The Social Security Number (SSN) was established in 1936 for the sake of tracking an individual’s earnings and monitoring Social Security benefits paid to that individual.

With time, the SSN became a tool for identification and authentication in both the government and the private sector, since it is a fixed identifier that is unique to each person.

Since organizations within the private sector have steadily leveraged SSNs in business and record keeping systems, the demand for the numbers by identity thieves have also grown.

In response to rising identity theft concerns, many insurers have discontinued the use of SSNs as policy holder identification numbers. In today’s world, where it seems like identity theft is continuously on the rise, people are always expected to be careful in freely giving out their SSN.

Note that there are certain organizations that surely require it, such as the IRS (for tax returns and federal loans), employers (for wage and tax reporting purposes), banks (for certain monetary transactions), and states (for welfare benefits, government healthcare plans, such as Medicaid, etc.), just to name a few.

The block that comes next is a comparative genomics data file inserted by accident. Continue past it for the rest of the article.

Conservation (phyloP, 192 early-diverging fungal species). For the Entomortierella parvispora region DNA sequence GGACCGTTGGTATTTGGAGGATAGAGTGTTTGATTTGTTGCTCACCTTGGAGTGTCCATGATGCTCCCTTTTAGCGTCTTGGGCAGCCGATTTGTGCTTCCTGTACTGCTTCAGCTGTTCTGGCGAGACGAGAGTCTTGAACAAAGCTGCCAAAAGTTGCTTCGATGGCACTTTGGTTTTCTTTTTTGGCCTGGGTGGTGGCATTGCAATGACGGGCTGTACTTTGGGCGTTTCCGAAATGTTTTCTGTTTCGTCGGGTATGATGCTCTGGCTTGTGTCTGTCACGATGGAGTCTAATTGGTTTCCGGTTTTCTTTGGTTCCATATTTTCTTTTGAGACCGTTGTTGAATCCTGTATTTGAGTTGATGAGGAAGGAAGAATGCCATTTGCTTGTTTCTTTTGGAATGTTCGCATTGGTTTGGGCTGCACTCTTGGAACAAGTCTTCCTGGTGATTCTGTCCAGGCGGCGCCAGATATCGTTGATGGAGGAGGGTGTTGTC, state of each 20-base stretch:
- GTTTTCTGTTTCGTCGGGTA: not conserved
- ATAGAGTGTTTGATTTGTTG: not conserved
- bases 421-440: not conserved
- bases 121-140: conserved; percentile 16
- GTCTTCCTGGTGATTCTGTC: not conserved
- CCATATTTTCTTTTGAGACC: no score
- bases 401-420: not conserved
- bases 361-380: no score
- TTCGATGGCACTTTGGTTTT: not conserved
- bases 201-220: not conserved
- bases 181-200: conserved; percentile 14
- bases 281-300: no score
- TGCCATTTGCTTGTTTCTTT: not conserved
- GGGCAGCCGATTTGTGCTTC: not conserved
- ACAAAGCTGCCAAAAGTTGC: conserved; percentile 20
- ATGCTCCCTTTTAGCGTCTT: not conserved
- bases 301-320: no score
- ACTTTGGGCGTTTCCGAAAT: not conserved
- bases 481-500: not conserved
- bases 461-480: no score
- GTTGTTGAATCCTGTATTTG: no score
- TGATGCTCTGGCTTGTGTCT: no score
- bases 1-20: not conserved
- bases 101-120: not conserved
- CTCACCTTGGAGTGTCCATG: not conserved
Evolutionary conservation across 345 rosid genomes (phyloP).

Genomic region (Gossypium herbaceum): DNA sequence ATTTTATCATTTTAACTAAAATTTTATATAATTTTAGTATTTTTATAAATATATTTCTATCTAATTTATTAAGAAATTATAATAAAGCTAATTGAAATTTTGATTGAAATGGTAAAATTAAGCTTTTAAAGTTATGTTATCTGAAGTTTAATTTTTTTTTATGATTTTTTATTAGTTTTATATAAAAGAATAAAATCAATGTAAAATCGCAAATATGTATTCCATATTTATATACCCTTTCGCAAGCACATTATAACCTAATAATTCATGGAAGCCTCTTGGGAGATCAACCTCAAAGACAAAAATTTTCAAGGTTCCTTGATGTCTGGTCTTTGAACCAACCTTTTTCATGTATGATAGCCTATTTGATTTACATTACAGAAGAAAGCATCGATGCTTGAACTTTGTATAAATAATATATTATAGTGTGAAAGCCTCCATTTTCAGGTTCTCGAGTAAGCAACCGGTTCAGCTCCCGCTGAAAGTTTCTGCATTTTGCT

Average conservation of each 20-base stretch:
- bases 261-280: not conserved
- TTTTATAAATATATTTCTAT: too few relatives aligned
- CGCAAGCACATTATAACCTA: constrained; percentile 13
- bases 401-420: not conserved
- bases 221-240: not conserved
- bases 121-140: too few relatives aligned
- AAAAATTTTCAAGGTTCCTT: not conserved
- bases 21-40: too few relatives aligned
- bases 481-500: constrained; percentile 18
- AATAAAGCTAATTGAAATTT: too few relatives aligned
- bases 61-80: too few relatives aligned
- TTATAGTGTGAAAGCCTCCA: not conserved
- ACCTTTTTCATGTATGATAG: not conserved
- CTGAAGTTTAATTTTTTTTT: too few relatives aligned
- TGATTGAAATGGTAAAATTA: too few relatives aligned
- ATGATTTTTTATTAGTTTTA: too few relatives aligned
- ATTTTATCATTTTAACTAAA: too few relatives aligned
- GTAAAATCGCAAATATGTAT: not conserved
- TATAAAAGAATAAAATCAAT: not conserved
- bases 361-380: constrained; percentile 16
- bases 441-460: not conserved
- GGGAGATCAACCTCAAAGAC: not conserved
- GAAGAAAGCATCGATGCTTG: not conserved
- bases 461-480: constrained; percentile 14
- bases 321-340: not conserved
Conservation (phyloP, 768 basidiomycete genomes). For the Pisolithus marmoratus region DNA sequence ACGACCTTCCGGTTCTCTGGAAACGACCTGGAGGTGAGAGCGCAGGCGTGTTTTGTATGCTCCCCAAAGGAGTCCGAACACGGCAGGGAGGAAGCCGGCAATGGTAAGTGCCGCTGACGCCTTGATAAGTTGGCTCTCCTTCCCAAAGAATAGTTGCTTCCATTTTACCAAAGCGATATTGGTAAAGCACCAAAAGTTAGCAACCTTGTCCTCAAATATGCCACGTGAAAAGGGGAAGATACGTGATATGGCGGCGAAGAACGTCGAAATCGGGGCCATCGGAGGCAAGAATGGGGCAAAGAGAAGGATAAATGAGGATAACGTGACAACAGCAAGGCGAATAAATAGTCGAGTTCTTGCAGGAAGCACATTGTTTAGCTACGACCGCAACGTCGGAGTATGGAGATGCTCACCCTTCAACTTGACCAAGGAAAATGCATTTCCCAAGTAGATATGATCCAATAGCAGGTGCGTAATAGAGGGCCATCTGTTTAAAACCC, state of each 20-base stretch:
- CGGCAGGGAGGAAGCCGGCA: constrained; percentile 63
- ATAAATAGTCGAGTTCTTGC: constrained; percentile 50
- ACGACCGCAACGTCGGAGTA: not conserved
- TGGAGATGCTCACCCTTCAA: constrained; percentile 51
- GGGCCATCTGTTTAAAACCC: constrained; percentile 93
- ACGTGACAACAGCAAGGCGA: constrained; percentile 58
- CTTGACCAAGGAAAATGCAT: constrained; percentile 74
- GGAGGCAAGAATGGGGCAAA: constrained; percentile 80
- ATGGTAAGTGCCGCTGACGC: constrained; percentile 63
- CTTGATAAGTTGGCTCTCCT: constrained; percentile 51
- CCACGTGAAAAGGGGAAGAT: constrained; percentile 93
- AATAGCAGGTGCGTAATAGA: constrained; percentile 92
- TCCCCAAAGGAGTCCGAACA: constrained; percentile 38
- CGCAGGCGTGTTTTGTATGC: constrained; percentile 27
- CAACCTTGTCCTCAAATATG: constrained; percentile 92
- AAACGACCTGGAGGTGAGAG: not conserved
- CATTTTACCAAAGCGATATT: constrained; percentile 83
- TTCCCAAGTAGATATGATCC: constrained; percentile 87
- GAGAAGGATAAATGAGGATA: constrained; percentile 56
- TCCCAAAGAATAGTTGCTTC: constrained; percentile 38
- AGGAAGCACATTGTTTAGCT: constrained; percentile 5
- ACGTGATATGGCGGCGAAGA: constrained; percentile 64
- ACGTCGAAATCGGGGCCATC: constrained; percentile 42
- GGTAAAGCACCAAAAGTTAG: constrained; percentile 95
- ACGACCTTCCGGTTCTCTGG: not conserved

Medical providers are not such organizations, and since you know your insurance provider uses insurance policy numbers instead of SSNs, you know the supply company isn’t using it as a requirement of your insurer. Therefore, you don’t have to voluntarily give your SSN.

Additionally, there are no laws in the United States that makes it illegal for a medical supply company to ask for your SSN. They are permitted to use your number internally for identification verification or administrative purposes.

Also, if the company has a client’s social security number, it is easier to locate that patient and collect money owed; likewise, when a patient is deceased, having a social security number may make it easier for the medical provider to collect on unpaid bills.

However, note that if you refuse to provide your SSN, the company can also refuse to schedule your appointment or provide services to you.

How to Protect Your Social Security Number